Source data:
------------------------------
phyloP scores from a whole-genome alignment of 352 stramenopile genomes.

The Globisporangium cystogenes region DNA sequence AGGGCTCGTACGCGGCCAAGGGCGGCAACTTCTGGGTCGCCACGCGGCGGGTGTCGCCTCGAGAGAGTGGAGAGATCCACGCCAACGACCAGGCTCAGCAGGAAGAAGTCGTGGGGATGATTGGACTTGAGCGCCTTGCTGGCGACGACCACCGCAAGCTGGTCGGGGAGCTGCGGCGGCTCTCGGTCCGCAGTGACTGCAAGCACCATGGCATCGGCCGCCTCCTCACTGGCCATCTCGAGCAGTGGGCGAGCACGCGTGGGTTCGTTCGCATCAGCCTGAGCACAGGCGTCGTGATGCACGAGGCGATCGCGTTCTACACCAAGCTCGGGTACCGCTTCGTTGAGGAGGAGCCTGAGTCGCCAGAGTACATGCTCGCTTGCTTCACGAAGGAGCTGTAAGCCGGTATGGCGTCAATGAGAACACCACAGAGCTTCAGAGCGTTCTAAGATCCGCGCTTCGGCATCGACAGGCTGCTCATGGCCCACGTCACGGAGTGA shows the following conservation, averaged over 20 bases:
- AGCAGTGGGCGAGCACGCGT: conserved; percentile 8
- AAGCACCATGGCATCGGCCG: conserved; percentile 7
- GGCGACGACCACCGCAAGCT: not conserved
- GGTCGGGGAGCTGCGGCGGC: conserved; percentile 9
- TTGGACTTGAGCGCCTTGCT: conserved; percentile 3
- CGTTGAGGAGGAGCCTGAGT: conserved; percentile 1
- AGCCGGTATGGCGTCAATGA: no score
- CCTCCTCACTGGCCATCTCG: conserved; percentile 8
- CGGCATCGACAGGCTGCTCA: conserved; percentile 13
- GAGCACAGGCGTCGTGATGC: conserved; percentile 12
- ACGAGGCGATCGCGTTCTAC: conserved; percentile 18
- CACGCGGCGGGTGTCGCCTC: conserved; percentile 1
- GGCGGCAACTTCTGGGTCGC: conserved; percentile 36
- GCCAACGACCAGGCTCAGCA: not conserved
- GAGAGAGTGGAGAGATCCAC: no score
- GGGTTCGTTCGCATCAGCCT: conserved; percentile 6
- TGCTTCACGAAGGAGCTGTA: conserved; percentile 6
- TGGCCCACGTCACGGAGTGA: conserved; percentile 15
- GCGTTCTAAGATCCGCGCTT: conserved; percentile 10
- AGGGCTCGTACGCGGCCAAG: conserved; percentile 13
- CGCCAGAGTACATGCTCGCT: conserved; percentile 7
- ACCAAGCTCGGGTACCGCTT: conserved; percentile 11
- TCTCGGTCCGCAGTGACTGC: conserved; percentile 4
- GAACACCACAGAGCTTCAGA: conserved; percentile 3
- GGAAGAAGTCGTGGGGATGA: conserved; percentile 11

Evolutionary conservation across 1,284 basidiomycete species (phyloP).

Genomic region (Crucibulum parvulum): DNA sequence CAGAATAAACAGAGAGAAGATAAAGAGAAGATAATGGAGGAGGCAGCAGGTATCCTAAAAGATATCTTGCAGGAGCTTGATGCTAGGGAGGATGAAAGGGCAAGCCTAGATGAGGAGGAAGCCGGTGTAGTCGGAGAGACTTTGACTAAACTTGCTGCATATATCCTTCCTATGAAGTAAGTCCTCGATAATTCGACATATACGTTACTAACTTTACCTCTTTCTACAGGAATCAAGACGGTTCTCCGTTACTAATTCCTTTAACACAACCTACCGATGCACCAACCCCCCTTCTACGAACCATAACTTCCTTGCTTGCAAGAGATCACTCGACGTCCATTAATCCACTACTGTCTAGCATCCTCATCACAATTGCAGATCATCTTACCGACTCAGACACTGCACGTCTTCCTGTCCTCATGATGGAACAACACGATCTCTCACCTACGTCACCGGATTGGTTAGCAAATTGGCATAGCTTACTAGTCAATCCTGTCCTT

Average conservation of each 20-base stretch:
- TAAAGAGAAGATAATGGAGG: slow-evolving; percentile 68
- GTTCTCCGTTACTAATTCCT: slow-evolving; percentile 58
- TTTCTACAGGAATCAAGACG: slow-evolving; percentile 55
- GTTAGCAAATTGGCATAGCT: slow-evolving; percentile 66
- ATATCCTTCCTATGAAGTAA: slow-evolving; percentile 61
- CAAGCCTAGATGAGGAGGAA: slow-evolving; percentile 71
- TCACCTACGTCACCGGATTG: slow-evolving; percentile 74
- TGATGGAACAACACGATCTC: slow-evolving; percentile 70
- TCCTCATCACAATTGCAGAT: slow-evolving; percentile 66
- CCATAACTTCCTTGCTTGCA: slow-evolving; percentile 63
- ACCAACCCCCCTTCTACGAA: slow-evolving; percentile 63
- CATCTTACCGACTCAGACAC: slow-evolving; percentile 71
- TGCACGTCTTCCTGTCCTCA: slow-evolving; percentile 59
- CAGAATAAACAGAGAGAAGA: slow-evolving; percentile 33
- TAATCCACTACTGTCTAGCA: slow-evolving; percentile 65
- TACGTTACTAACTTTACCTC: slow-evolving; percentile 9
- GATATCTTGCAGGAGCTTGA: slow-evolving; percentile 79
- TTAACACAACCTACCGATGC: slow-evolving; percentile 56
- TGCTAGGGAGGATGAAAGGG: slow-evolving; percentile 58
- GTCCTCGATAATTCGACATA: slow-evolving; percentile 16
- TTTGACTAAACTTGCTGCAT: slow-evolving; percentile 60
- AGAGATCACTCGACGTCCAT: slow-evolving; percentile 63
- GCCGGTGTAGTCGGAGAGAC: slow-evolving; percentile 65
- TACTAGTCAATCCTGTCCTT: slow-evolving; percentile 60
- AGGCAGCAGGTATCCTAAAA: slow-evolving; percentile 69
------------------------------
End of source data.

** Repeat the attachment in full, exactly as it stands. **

phyloP scores from a whole-genome alignment of 352 stramenopile genomes.

The Globisporangium cystogenes region DNA sequence AGGGCTCGTACGCGGCCAAGGGCGGCAACTTCTGGGTCGCCACGCGGCGGGTGTCGCCTCGAGAGAGTGGAGAGATCCACGCCAACGACCAGGCTCAGCAGGAAGAAGTCGTGGGGATGATTGGACTTGAGCGCCTTGCTGGCGACGACCACCGCAAGCTGGTCGGGGAGCTGCGGCGGCTCTCGGTCCGCAGTGACTGCAAGCACCATGGCATCGGCCGCCTCCTCACTGGCCATCTCGAGCAGTGGGCGAGCACGCGTGGGTTCGTTCGCATCAGCCTGAGCACAGGCGTCGTGATGCACGAGGCGATCGCGTTCTACACCAAGCTCGGGTACCGCTTCGTTGAGGAGGAGCCTGAGTCGCCAGAGTACATGCTCGCTTGCTTCACGAAGGAGCTGTAAGCCGGTATGGCGTCAATGAGAACACCACAGAGCTTCAGAGCGTTCTAAGATCCGCGCTTCGGCATCGACAGGCTGCTCATGGCCCACGTCACGGAGTGA shows the following conservation, averaged over 20 bases:
- AGCAGTGGGCGAGCACGCGT: conserved; percentile 8
- AAGCACCATGGCATCGGCCG: conserved; percentile 7
- GGCGACGACCACCGCAAGCT: not conserved
- GGTCGGGGAGCTGCGGCGGC: conserved; percentile 9
- TTGGACTTGAGCGCCTTGCT: conserved; percentile 3
- CGTTGAGGAGGAGCCTGAGT: conserved; percentile 1
- AGCCGGTATGGCGTCAATGA: no score
- CCTCCTCACTGGCCATCTCG: conserved; percentile 8
- CGGCATCGACAGGCTGCTCA: conserved; percentile 13
- GAGCACAGGCGTCGTGATGC: conserved; percentile 12
- ACGAGGCGATCGCGTTCTAC: conserved; percentile 18
- CACGCGGCGGGTGTCGCCTC: conserved; percentile 1
- GGCGGCAACTTCTGGGTCGC: conserved; percentile 36
- GCCAACGACCAGGCTCAGCA: not conserved
- GAGAGAGTGGAGAGATCCAC: no score
- GGGTTCGTTCGCATCAGCCT: conserved; percentile 6
- TGCTTCACGAAGGAGCTGTA: conserved; percentile 6
- TGGCCCACGTCACGGAGTGA: conserved; percentile 15
- GCGTTCTAAGATCCGCGCTT: conserved; percentile 10
- AGGGCTCGTACGCGGCCAAG: conserved; percentile 13
- CGCCAGAGTACATGCTCGCT: conserved; percentile 7
- ACCAAGCTCGGGTACCGCTT: conserved; percentile 11
- TCTCGGTCCGCAGTGACTGC: conserved; percentile 4
- GAACACCACAGAGCTTCAGA: conserved; percentile 3
- GGAAGAAGTCGTGGGGATGA: conserved; percentile 11

Evolutionary conservation across 1,284 basidiomycete species (phyloP).

Genomic region (Crucibulum parvulum): DNA sequence CAGAATAAACAGAGAGAAGATAAAGAGAAGATAATGGAGGAGGCAGCAGGTATCCTAAAAGATATCTTGCAGGAGCTTGATGCTAGGGAGGATGAAAGGGCAAGCCTAGATGAGGAGGAAGCCGGTGTAGTCGGAGAGACTTTGACTAAACTTGCTGCATATATCCTTCCTATGAAGTAAGTCCTCGATAATTCGACATATACGTTACTAACTTTACCTCTTTCTACAGGAATCAAGACGGTTCTCCGTTACTAATTCCTTTAACACAACCTACCGATGCACCAACCCCCCTTCTACGAACCATAACTTCCTTGCTTGCAAGAGATCACTCGACGTCCATTAATCCACTACTGTCTAGCATCCTCATCACAATTGCAGATCATCTTACCGACTCAGACACTGCACGTCTTCCTGTCCTCATGATGGAACAACACGATCTCTCACCTACGTCACCGGATTGGTTAGCAAATTGGCATAGCTTACTAGTCAATCCTGTCCTT

Average conservation of each 20-base stretch:
- TAAAGAGAAGATAATGGAGG: slow-evolving; percentile 68
- GTTCTCCGTTACTAATTCCT: slow-evolving; percentile 58
- TTTCTACAGGAATCAAGACG: slow-evolving; percentile 55
- GTTAGCAAATTGGCATAGCT: slow-evolving; percentile 66
- ATATCCTTCCTATGAAGTAA: slow-evolving; percentile 61
- CAAGCCTAGATGAGGAGGAA: slow-evolving; percentile 71
- TCACCTACGTCACCGGATTG: slow-evolving; percentile 74
- TGATGGAACAACACGATCTC: slow-evolving; percentile 70
- TCCTCATCACAATTGCAGAT: slow-evolving; percentile 66
- CCATAACTTCCTTGCTTGCA: slow-evolving; percentile 63
- ACCAACCCCCCTTCTACGAA: slow-evolving; percentile 63
- CATCTTACCGACTCAGACAC: slow-evolving; percentile 71
- TGCACGTCTTCCTGTCCTCA: slow-evolving; percentile 59
- CAGAATAAACAGAGAGAAGA: slow-evolving; percentile 33
- TAATCCACTACTGTCTAGCA: slow-evolving; percentile 65
- TACGTTACTAACTTTACCTC: slow-evolving; percentile 9
- GATATCTTGCAGGAGCTTGA: slow-evolving; percentile 79
- TTAACACAACCTACCGATGC: slow-evolving; percentile 56
- TGCTAGGGAGGATGAAAGGG: slow-evolving; percentile 58
- GTCCTCGATAATTCGACATA: slow-evolving; percentile 16
- TTTGACTAAACTTGCTGCAT: slow-evolving; percentile 60
- AGAGATCACTCGACGTCCAT: slow-evolving; percentile 63
- GCCGGTGTAGTCGGAGAGAC: slow-evolving; percentile 65
- TACTAGTCAATCCTGTCCTT: slow-evolving; percentile 60
- AGGCAGCAGGTATCCTAAAA: slow-evolving; percentile 69